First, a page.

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September 20, 2012 | News | MS Treatments

New Oral Drug Available in U.S.

A new oral MS drug, teriflunomide (Aubagio), has now been approved by the U.S. Food and Drug Administration, providing people with relapsing MS with an important new option for treating their disease. Other health agencies in Canada and Europe are currently reviewing the drug. Aubagio is the second oral MS drug available to people with MS. The first oral therapy, fingolimod (Gilenya), received FDA approval in 2010.

Aubagio is indicated for the treatment of relapsing forms of MS and is expected to be used as a first-line alternative to injectable MS drugs (interferons, Copaxone). The effectiveness of the drug is comparable to that of the injectables. In the pivotal TEMSO study, teriflunomide reduced the relapse rate by a modest 31% compared to placebo (O’Connor et al. N Engl J Med 2011;365:1293-1303; free full text at www.nejm.org/doi/pdf/10.1056/NEJMoa1014656).

The dose of Aubagio is 7 mg or 14 mg once a day and can be taken either with or without food. Before starting treatment, you will need to have a blood test to ensure that your liver is working normally. You will also need to be screened for tuberculosis since there is a higher risk of infections during treatment and some people developed TB during testing of the drug.

After starting therapy, monthly blood tests are required for the first six months and periodically thereafter. This is to ensure that you are not developing liver damage. In the TEMSO study, early signs of liver injury (as shown by elevations in liver enzymes) occurred in about 12-14% of people taking teriflunomide. While serious liver damage is uncommon, the FDA-approved label includes a black-box warning about the risk of liver toxicity due to fatal liver disease in some people taking leflunomide.

Teriflunomide is formed when the parent compound, leflunomide (Arava and generics, used to treat rheumatoid arthritis), is broken down by the body. (So teriflunomide is called the active metabolite of leflunomide.) Recommended doses of teriflunomide and leflunomide result in similar drug levels in the bloodstream.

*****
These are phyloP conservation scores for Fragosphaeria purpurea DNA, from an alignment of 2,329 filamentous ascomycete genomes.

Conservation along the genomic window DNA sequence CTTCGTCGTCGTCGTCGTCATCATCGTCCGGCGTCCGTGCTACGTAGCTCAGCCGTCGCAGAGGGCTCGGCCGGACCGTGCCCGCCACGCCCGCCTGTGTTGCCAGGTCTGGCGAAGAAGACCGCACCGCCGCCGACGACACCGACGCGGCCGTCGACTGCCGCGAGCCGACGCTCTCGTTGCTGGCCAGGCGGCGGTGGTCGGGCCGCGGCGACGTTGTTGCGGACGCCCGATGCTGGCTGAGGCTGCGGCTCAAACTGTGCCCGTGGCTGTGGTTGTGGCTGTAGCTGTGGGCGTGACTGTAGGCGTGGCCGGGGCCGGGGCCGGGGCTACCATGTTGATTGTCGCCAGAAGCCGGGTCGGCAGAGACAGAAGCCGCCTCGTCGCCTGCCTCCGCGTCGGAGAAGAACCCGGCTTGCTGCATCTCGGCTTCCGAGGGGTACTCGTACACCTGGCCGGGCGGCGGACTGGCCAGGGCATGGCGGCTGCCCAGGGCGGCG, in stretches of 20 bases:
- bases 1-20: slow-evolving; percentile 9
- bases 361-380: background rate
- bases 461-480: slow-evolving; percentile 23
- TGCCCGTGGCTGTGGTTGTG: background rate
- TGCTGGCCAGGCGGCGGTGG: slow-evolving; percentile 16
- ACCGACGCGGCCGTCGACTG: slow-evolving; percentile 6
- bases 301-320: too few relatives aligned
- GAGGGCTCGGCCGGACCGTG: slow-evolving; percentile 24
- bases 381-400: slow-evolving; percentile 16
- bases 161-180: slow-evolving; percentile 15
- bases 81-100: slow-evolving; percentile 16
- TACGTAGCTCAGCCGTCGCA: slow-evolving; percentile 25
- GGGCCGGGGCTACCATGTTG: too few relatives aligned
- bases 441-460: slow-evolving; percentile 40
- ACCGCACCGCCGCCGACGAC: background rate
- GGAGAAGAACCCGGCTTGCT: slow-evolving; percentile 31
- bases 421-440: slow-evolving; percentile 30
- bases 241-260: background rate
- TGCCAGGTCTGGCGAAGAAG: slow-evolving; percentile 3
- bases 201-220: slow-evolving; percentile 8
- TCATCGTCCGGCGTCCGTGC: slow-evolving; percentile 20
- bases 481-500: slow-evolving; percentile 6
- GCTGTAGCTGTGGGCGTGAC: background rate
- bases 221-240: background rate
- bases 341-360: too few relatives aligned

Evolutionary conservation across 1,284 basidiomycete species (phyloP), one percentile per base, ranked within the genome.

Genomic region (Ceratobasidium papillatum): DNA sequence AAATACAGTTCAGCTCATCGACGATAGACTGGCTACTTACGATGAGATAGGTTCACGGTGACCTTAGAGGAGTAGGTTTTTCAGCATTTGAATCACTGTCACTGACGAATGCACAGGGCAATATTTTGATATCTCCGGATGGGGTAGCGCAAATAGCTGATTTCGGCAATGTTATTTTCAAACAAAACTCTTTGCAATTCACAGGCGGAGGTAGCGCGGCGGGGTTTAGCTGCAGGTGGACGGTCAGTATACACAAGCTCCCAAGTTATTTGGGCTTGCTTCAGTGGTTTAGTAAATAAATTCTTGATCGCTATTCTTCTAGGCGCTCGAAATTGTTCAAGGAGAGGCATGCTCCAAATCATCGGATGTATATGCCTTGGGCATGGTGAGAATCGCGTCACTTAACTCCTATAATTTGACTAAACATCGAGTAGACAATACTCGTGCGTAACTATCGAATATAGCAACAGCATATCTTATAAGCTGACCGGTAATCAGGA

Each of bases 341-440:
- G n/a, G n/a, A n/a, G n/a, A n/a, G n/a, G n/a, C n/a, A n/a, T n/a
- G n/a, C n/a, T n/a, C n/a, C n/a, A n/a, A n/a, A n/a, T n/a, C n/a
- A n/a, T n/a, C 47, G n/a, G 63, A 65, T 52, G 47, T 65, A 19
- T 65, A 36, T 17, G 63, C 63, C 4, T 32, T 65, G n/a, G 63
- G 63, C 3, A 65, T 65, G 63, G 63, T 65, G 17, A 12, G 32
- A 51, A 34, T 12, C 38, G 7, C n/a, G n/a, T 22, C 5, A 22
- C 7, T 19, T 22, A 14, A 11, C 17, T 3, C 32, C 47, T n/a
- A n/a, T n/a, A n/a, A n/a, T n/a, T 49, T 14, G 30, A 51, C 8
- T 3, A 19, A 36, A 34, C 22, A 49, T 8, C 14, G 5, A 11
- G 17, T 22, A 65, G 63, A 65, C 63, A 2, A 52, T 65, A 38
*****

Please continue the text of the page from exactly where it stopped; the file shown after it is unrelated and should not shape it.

The FDA label also contains a black-box warning about a risk of major birth defects. Women taking Aubagio should use effective birth control so they don’t become pregnant while taking Aubagio.

During treatment, it’s important to report any signs of infection to your doctor since fatal infections have occurred in people taking teriflunomide and leflunomide. Because of this infection risk, you should generally avoid receiving live vaccines (such as vaccines for measles, mumps, chickenpox, seasonal flu) while on therapy.

It’s also important to report symptoms such as numbness or tingling in both hands and both feet since this may be a sign of peripheral nerve damage. Report any problems to your neurologist, since this warning sign may be difficult to distinguish from the numbness/tingling caused by MS.

The most common side effects with Aubagio are diarrhea and nausea. Also common is hair loss – which affects about 1 in 10 people taking Aubagio. This was the most common reason people stopped taking the drug in clinical trials.

The price tag of Aubagio is expected to be $45,000 per year – less than the U.S. pricing of Avonex or Copaxone and a sign that the injectables are seen as its major competitors as a first-choice drug.

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